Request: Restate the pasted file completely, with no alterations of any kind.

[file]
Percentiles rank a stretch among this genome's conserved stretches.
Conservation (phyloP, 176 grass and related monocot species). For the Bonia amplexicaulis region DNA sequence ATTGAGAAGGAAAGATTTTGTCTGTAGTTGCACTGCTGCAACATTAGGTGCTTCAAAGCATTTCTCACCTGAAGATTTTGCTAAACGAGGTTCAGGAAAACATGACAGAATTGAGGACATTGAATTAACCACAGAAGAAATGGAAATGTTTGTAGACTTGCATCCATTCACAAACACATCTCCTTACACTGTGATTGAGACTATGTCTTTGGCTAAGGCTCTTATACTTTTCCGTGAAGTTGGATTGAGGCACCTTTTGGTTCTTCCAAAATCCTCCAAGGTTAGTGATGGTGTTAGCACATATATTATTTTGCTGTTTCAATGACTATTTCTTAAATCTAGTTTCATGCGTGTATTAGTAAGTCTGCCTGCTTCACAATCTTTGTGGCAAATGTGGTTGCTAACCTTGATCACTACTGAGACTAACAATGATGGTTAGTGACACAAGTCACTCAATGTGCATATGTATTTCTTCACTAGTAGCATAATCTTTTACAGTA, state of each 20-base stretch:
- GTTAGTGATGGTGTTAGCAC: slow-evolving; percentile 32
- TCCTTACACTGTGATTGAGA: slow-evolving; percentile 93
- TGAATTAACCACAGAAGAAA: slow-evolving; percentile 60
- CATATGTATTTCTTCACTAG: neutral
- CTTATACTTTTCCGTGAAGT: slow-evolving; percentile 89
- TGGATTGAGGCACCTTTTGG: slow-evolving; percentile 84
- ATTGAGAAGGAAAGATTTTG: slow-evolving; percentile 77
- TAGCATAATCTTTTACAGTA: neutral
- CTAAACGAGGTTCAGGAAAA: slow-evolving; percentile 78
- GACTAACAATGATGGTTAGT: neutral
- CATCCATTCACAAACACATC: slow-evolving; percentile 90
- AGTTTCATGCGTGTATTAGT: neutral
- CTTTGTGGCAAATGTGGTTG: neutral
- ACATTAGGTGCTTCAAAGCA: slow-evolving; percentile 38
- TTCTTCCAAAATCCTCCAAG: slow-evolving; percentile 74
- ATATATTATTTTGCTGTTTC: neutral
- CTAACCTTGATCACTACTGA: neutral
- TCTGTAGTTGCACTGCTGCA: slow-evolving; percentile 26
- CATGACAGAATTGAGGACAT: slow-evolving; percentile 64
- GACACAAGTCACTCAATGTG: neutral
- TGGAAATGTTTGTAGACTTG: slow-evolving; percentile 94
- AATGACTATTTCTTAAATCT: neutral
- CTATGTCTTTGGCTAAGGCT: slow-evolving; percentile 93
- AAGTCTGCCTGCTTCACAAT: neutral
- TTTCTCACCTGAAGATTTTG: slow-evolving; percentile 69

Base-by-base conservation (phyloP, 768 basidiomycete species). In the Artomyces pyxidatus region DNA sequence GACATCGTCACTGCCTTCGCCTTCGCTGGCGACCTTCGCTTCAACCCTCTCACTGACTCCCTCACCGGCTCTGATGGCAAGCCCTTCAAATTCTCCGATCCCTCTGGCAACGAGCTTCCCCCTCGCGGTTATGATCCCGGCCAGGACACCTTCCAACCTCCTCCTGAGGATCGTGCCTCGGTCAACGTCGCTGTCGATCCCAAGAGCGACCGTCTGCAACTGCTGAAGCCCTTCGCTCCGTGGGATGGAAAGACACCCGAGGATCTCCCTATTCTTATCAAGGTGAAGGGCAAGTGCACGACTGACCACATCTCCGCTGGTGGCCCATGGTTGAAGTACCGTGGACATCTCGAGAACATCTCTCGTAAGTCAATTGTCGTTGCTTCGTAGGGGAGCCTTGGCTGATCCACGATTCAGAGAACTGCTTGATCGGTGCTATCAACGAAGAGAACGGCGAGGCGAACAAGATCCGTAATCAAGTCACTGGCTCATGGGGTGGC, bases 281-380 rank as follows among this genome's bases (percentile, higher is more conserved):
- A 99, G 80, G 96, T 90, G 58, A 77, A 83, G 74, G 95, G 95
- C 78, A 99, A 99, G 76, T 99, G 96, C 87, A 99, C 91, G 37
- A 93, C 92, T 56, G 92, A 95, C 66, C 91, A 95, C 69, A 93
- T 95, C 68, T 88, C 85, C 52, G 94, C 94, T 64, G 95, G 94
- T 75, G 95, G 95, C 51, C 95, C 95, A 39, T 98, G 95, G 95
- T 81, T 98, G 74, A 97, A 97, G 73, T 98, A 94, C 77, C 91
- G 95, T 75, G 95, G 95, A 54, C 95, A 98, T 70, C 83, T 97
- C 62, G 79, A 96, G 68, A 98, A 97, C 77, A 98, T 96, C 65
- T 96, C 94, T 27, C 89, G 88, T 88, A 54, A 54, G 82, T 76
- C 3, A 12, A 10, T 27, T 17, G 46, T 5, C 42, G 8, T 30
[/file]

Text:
Percentiles rank a stretch among this genome's conserved stretches.
Conservation (phyloP, 176 grass and related monocot species). For the Bonia amplexicaulis region DNA sequence ATTGAGAAGGAAAGATTTTGTCTGTAGTTGCACTGCTGCAACATTAGGTGCTTCAAAGCATTTCTCACCTGAAGATTTTGCTAAACGAGGTTCAGGAAAACATGACAGAATTGAGGACATTGAATTAACCACAGAAGAAATGGAAATGTTTGTAGACTTGCATCCATTCACAAACACATCTCCTTACACTGTGATTGAGACTATGTCTTTGGCTAAGGCTCTTATACTTTTCCGTGAAGTTGGATTGAGGCACCTTTTGGTTCTTCCAAAATCCTCCAAGGTTAGTGATGGTGTTAGCACATATATTATTTTGCTGTTTCAATGACTATTTCTTAAATCTAGTTTCATGCGTGTATTAGTAAGTCTGCCTGCTTCACAATCTTTGTGGCAAATGTGGTTGCTAACCTTGATCACTACTGAGACTAACAATGATGGTTAGTGACACAAGTCACTCAATGTGCATATGTATTTCTTCACTAGTAGCATAATCTTTTACAGTA, state of each 20-base stretch:
- GTTAGTGATGGTGTTAGCAC: slow-evolving; percentile 32
- TCCTTACACTGTGATTGAGA: slow-evolving; percentile 93
- TGAATTAACCACAGAAGAAA: slow-evolving; percentile 60
- CATATGTATTTCTTCACTAG: neutral
- CTTATACTTTTCCGTGAAGT: slow-evolving; percentile 89
- TGGATTGAGGCACCTTTTGG: slow-evolving; percentile 84
- ATTGAGAAGGAAAGATTTTG: slow-evolving; percentile 77
- TAGCATAATCTTTTACAGTA: neutral
- CTAAACGAGGTTCAGGAAAA: slow-evolving; percentile 78
- GACTAACAATGATGGTTAGT: neutral
- CATCCATTCACAAACACATC: slow-evolving; percentile 90
- AGTTTCATGCGTGTATTAGT: neutral
- CTTTGTGGCAAATGTGGTTG: neutral
- ACATTAGGTGCTTCAAAGCA: slow-evolving; percentile 38
- TTCTTCCAAAATCCTCCAAG: slow-evolving; percentile 74
- ATATATTATTTTGCTGTTTC: neutral
- CTAACCTTGATCACTACTGA: neutral
- TCTGTAGTTGCACTGCTGCA: slow-evolving; percentile 26
- CATGACAGAATTGAGGACAT: slow-evolving; percentile 64
- GACACAAGTCACTCAATGTG: neutral
- TGGAAATGTTTGTAGACTTG: slow-evolving; percentile 94
- AATGACTATTTCTTAAATCT: neutral
- CTATGTCTTTGGCTAAGGCT: slow-evolving; percentile 93
- AAGTCTGCCTGCTTCACAAT: neutral
- TTTCTCACCTGAAGATTTTG: slow-evolving; percentile 69

Base-by-base conservation (phyloP, 768 basidiomycete species). In the Artomyces pyxidatus region DNA sequence GACATCGTCACTGCCTTCGCCTTCGCTGGCGACCTTCGCTTCAACCCTCTCACTGACTCCCTCACCGGCTCTGATGGCAAGCCCTTCAAATTCTCCGATCCCTCTGGCAACGAGCTTCCCCCTCGCGGTTATGATCCCGGCCAGGACACCTTCCAACCTCCTCCTGAGGATCGTGCCTCGGTCAACGTCGCTGTCGATCCCAAGAGCGACCGTCTGCAACTGCTGAAGCCCTTCGCTCCGTGGGATGGAAAGACACCCGAGGATCTCCCTATTCTTATCAAGGTGAAGGGCAAGTGCACGACTGACCACATCTCCGCTGGTGGCCCATGGTTGAAGTACCGTGGACATCTCGAGAACATCTCTCGTAAGTCAATTGTCGTTGCTTCGTAGGGGAGCCTTGGCTGATCCACGATTCAGAGAACTGCTTGATCGGTGCTATCAACGAAGAGAACGGCGAGGCGAACAAGATCCGTAATCAAGTCACTGGCTCATGGGGTGGC, bases 281-380 rank as follows among this genome's bases (percentile, higher is more conserved):
- A 99, G 80, G 96, T 90, G 58, A 77, A 83, G 74, G 95, G 95
- C 78, A 99, A 99, G 76, T 99, G 96, C 87, A 99, C 91, G 37
- A 93, C 92, T 56, G 92, A 95, C 66, C 91, A 95, C 69, A 93
- T 95, C 68, T 88, C 85, C 52, G 94, C 94, T 64, G 95, G 94
- T 75, G 95, G 95, C 51, C 95, C 95, A 39, T 98, G 95, G 95
- T 81, T 98, G 74, A 97, A 97, G 73, T 98, A 94, C 77, C 91
- G 95, T 75, G 95, G 95, A 54, C 95, A 98, T 70, C 83, T 97
- C 62, G 79, A 96, G 68, A 98, A 97, C 77, A 98, T 96, C 65
- T 96, C 94, T 27, C 89, G 88, T 88, A 54, A 54, G 82, T 76
- C 3, A 12, A 10, T 27, T 17, G 46, T 5, C 42, G 8, T 30